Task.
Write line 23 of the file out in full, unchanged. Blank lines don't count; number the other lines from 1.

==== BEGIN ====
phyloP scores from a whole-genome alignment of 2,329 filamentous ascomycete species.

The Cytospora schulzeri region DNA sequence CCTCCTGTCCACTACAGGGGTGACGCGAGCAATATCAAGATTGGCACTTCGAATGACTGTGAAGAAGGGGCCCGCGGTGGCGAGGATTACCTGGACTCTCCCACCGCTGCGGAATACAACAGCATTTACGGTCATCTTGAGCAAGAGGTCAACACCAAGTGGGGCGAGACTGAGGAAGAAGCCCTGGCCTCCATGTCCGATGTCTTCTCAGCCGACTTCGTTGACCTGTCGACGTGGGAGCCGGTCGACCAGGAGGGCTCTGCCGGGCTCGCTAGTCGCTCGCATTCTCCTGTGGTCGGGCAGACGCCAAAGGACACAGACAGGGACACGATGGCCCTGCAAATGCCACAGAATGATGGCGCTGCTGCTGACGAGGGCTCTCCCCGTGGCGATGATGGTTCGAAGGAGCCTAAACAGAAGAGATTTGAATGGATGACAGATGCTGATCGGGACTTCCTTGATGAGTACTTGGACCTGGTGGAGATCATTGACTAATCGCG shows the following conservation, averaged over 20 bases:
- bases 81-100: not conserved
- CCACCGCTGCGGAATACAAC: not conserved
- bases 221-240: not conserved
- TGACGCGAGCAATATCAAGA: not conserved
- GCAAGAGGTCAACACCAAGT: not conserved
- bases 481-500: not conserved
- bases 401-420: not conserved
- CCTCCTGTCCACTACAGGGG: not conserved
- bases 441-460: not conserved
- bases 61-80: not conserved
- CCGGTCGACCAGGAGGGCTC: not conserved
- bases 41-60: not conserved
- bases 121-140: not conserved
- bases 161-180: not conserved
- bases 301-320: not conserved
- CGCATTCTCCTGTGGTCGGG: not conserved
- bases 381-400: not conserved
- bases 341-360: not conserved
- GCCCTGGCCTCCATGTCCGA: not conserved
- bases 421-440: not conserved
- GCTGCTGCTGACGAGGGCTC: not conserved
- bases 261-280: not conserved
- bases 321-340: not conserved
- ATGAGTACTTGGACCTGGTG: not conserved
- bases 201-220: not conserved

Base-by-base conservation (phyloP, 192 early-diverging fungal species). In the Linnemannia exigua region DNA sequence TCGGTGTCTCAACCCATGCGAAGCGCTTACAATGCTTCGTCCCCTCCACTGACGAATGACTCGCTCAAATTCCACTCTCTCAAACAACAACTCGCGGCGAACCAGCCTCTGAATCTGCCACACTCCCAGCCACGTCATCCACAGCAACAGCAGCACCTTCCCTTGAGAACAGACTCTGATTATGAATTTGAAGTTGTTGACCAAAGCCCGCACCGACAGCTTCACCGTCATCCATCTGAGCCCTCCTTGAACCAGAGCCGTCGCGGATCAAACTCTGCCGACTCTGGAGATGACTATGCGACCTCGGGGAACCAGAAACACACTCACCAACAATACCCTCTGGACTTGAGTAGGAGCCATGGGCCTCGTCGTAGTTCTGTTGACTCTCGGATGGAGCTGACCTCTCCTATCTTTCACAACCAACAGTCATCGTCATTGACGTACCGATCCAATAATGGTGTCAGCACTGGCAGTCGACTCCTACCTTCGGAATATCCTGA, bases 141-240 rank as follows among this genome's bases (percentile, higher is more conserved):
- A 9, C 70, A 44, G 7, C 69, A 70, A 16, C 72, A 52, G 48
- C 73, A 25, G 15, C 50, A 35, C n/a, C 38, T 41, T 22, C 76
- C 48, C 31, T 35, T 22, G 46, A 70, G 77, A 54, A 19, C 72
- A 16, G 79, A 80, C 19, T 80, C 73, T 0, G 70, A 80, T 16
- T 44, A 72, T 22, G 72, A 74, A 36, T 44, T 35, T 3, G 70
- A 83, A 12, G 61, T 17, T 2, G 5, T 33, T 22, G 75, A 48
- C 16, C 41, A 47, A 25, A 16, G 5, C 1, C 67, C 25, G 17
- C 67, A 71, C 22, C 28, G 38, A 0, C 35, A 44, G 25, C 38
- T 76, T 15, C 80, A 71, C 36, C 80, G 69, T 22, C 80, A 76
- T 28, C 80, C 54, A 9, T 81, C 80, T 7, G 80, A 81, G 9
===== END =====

- GCTGCTGCTGACGAGGGCTC: not conserved